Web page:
Now, I’ve heard the whispers. I know what some people are saying. I’m a perfectionist, and until I come to terms with that, the boat will never be done.  And that is true to some extent. For one, no boat is ever truly done –that just goes with the nature of boats. And I am a perfectionist when it comes to the boat, but only to a point. For example, I have a strong dislike for leaking decks, and I believe if you’re going to tear them all up and re-core them, you might as well do it once and do it right. So no, I won’t cut corners there. And I strongly believe that the engine room should be the cleanest, shiniest area on the entire boat, because then if there are any leaks, they are clear and easily located and addressed. But beyond that, I’m actually rather partial to the New England workboat philosophy – minimal brightwork, minimal shiny bits, and simply freshen up the paint once a season.  Let the boat look respectable, let her show she’s maintained, but don’t sweat the finish. Personally, I’m seriously considering simply rolling the hull with a nice, flat, off-white paint.  It’s a look I’m rather fond of, and not just aesthetically.  It’s a look that says, “This boat isn’t just a show piece.”

Don’t get me wrong – I’m the first to admire a truly beautiful, meticulous finish. You’ve got to respect the work and discipline that goes into achieving and maintaining it, and brightwork that gleams with flawless richness is truly a thing of beauty. I’d been that obsessive on my old catboat, Myra Lee, and took great pride in the admiration she attracted. But these days I’m letting go of that ideal. So long as she’s mechanically and structurally sound, I’d prefer  Annabel Lee be less of a show piece and more of a functional, functioning boat. A boat I won’t mind dogs romping around, and one I won’t mind hauling a striped bass aboard. A boat that guests don’t have to remove their shoes to board. A boat that dinghies can thump against all night without concern. A boat I don’t have to pamper. A boat with the lowest maintenance-to-use ratio I can achieve.  A boat I can simply enjoy.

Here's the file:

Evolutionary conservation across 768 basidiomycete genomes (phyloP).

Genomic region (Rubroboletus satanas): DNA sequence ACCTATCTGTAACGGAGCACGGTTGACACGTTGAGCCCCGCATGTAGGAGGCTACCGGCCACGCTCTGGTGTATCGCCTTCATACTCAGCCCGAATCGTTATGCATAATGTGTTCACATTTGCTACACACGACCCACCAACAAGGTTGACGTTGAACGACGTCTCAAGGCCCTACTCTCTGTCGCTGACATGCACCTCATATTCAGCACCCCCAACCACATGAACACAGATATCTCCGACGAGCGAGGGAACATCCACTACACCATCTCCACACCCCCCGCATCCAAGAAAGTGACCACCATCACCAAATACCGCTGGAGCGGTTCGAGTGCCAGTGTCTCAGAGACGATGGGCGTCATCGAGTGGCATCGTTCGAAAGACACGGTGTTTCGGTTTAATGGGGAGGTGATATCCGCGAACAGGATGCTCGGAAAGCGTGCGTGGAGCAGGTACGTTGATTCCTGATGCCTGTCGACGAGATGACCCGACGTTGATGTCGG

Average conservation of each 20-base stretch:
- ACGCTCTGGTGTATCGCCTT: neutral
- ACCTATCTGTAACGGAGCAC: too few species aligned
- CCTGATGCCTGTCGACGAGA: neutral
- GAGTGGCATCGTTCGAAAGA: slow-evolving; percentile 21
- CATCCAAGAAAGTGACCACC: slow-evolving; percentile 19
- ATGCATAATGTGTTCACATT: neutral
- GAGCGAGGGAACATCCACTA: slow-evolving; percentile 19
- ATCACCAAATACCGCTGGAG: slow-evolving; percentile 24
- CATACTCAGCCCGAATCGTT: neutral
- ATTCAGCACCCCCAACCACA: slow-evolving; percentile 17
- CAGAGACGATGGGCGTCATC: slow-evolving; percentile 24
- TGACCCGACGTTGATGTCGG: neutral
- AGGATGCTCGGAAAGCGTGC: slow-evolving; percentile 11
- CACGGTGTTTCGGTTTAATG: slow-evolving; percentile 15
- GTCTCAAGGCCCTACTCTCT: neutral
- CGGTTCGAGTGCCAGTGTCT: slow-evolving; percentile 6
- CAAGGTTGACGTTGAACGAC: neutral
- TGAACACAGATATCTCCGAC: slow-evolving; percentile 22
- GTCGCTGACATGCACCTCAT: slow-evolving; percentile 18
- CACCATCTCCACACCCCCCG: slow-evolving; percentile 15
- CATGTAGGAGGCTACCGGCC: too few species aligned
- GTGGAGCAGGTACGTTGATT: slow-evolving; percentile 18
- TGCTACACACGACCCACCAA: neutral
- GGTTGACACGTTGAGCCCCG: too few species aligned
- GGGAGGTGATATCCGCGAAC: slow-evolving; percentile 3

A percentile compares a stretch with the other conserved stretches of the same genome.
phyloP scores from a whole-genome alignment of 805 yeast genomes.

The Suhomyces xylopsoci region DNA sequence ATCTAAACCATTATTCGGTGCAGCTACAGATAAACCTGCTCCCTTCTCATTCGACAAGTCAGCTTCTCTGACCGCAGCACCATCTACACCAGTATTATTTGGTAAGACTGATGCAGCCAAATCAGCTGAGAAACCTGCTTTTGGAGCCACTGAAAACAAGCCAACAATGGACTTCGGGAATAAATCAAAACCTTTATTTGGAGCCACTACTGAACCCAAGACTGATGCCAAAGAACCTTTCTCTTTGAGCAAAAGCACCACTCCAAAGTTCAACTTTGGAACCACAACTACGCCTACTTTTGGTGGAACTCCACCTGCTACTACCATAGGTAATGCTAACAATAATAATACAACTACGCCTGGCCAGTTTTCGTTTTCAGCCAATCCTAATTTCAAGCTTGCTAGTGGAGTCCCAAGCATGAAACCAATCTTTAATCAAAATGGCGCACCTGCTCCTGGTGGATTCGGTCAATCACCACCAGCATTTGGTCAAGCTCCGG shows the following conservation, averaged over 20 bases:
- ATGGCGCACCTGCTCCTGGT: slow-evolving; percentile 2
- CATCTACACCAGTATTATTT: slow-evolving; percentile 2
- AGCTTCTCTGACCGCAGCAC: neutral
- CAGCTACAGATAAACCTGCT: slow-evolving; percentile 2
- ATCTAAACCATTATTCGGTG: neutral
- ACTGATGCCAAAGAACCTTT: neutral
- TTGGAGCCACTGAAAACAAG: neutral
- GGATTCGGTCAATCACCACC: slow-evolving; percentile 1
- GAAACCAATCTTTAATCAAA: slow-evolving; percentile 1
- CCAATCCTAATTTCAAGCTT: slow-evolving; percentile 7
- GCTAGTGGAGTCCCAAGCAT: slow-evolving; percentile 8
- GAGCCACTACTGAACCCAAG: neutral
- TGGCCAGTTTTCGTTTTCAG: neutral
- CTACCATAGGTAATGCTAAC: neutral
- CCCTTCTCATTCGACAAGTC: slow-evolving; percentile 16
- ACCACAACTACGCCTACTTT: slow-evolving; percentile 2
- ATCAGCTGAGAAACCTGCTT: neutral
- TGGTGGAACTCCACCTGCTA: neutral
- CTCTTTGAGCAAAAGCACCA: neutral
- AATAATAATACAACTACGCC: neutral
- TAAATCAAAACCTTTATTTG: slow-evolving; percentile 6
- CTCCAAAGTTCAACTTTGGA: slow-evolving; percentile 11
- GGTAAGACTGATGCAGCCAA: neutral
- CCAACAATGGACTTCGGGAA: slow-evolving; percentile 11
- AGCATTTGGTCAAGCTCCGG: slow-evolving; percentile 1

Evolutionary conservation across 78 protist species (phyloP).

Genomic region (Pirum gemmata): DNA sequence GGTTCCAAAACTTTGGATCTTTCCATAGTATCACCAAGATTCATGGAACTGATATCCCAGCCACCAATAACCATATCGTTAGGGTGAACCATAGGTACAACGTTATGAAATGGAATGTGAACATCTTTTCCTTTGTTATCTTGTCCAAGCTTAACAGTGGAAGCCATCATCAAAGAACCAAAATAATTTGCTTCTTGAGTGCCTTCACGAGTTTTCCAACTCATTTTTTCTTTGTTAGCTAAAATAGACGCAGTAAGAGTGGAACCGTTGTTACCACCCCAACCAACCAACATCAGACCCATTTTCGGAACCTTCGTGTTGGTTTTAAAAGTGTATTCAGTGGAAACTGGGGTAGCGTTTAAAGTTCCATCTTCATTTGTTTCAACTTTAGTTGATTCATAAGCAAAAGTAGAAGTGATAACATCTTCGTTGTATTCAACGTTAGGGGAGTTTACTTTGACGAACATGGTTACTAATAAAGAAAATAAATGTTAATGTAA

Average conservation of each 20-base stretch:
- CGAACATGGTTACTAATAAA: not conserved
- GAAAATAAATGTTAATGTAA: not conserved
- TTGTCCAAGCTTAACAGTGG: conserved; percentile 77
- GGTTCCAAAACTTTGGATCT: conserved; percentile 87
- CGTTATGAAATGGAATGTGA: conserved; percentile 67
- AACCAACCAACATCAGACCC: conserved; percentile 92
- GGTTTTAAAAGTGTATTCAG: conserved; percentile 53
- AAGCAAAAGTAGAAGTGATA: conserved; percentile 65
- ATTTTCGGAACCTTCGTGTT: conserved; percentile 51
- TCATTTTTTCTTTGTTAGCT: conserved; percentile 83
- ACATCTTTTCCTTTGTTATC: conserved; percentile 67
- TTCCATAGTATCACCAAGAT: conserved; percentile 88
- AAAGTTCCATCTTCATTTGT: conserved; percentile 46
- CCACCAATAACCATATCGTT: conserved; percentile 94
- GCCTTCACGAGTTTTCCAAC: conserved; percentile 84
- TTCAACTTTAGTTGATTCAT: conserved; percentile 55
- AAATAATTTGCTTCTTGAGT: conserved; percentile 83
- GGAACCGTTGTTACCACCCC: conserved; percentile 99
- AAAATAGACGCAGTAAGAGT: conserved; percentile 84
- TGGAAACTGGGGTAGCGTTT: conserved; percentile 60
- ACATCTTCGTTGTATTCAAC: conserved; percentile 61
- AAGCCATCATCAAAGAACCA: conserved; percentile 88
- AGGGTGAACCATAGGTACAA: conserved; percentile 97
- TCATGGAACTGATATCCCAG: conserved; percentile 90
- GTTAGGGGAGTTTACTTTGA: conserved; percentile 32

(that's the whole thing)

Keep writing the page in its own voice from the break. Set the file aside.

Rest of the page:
It’s easy to get caught up in the quest for perfection. As a writer, there’s always another sentence we can tweak, and on boats, there’s always something that could shine just that much more.  But there’s a point where it might be best to let go of perfection in exchange for ‘good enough’. Because in the end, once Annabel Lee is finally anchored out, as the sun dips below the horizon as the clouds streak the sky with a magnificent pink and orange display, the last thing that will matter is how shiny her hull is.

And on that note, I found this video had been emailed to me from Jamestown Distributors, and it sums this philosophy up perfectly. It’s well worth watching.